Fearing the dead
Necrophobia is a dreaded psychiatric disorder where the patient has a fear of the dead. Like a number of other psychiatric diseases, the condition has little hope of a complete cure and we are told that most patients live with the disease. Fortunately, the condition is rare and by all assumptions there would be a few hundred thousand patients across the globe. But can we imagine what happens when a country suffers from necrophobia? Yes, a country! And that too one of the most populous country on the planet?
Welcome to the Democratic Republic of India.
When on July 30th, Yakub Memon, the culprit of 1993 Bombay blasts was hanged, we were told by chest thumping anchors and balking government representatives that a closure for the victims of the blast has been achieved. 'Closure' as accomplishment and surety.
The highest court of the land handed this 'closure' to the kin of the blast victims after thorough deliberations and evidence, which I am sure, must have weighed heavily, beyond the 'collective consciousness' of the nation. The predawn verdict was compared by some to the rays of the morning sun thrust into darkness, to usher a new era. A new era, which could have, only begin with the extinction of a life.
Accepting that Yakub Memon was guilty. Accepting that it was 'correct' to give him the capital punishment. And accepting that he should have been hanged to death on the specified day and time (as he was), there is something, which still needs pointing out. The Mumbai Police issued a warning to those planning to attend Memon's prospective funeral. The legal warning read thatnobody will photograph/videograph Yakub Memon's corpse during transportation. This step had been taken by the police to ensure tranquility and harmony in the city. A measure, we were told, taken to prevent visuals being used later by anti-national elements to provoke people and youngsters.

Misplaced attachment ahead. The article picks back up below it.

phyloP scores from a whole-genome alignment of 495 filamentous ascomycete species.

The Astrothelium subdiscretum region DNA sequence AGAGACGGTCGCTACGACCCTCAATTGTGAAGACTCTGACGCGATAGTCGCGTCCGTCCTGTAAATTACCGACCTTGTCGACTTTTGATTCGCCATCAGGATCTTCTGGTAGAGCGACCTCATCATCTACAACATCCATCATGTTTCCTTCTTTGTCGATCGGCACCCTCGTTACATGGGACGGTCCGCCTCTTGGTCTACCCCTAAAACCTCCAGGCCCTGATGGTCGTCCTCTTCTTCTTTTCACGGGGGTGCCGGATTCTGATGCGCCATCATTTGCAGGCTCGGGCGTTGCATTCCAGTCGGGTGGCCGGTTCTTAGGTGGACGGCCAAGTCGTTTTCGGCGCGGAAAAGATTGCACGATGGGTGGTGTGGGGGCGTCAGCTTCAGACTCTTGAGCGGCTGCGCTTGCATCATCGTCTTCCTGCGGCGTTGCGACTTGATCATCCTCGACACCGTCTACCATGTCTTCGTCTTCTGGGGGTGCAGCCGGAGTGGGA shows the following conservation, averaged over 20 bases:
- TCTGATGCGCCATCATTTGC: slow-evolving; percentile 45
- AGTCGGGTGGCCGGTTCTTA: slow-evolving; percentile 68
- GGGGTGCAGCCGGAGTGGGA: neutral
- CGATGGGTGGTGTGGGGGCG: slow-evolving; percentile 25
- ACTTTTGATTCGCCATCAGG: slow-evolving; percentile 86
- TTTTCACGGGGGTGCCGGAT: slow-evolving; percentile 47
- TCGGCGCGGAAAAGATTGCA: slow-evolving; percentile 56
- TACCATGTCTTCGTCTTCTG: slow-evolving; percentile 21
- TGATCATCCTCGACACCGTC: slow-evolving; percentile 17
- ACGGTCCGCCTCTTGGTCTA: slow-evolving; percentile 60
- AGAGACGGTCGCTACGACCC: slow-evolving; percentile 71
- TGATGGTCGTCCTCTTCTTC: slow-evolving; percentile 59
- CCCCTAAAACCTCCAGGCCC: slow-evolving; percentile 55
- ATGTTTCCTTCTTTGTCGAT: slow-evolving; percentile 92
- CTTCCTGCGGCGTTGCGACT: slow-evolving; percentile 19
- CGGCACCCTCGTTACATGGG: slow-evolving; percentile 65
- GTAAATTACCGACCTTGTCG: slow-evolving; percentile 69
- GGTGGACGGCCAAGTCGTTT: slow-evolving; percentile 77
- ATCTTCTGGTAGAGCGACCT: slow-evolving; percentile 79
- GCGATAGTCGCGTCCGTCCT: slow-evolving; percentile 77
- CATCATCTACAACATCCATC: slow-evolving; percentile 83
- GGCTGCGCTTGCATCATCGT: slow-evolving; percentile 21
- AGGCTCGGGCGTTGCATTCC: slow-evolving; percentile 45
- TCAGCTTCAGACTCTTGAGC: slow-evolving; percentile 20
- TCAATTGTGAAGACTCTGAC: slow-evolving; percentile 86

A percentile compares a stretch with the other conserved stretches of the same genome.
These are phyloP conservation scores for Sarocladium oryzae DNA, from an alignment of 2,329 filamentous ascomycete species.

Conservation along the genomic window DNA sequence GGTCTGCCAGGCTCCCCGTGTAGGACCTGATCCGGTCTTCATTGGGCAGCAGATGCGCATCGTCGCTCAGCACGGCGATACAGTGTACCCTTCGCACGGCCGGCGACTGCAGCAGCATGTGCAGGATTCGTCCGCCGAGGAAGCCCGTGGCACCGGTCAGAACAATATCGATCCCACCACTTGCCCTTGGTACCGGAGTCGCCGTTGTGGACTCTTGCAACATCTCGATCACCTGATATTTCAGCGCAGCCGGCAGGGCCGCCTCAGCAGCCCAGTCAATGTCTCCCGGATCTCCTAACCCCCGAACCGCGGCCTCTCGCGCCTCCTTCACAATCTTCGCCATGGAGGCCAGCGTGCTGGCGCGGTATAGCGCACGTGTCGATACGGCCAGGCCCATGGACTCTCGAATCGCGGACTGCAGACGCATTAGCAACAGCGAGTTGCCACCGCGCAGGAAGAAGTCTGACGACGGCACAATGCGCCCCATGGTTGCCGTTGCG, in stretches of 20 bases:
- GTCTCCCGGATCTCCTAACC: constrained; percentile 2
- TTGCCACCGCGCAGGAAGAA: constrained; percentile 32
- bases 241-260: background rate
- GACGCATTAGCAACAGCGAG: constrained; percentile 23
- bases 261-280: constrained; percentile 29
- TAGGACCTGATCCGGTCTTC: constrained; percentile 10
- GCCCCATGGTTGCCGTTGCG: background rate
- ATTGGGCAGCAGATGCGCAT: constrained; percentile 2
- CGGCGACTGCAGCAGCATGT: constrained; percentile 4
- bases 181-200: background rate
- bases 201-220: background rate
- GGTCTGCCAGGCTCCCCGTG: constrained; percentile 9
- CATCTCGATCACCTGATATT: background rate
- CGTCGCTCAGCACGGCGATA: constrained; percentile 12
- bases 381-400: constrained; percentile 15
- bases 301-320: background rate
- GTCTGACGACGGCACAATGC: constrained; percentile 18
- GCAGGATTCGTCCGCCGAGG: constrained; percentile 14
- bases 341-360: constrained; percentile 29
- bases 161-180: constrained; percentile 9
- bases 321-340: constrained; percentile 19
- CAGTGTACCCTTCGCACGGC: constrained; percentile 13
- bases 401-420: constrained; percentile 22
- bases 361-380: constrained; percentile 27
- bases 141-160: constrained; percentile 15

Yakub Memon was luckier than his predecessor at the gallows, Afzal Guru, whose body was never handed over to his family. After being hanged to satisfy the collective consciousness of the nation, Guru was buried within the premises of the Tihar jail itself. The fact that the government fears the dead amazes me. Every now and then the jingoist machinery reminds us of what a willing state can achieve. From waging wars to sending rockets to Mars, governments in power have time and again shown their might.
How the hell can such mightier than the mighty state be afraid of the dead?
It is baffling that a corpse as lean as that of Afzal Guru and as feeble and old as of Yakub Memon could actually push a government into prohibitory and preventive mode. This necrophobia of the Indian state, which boasts of one of the largest armed forces on the planet, is shameful to say the least.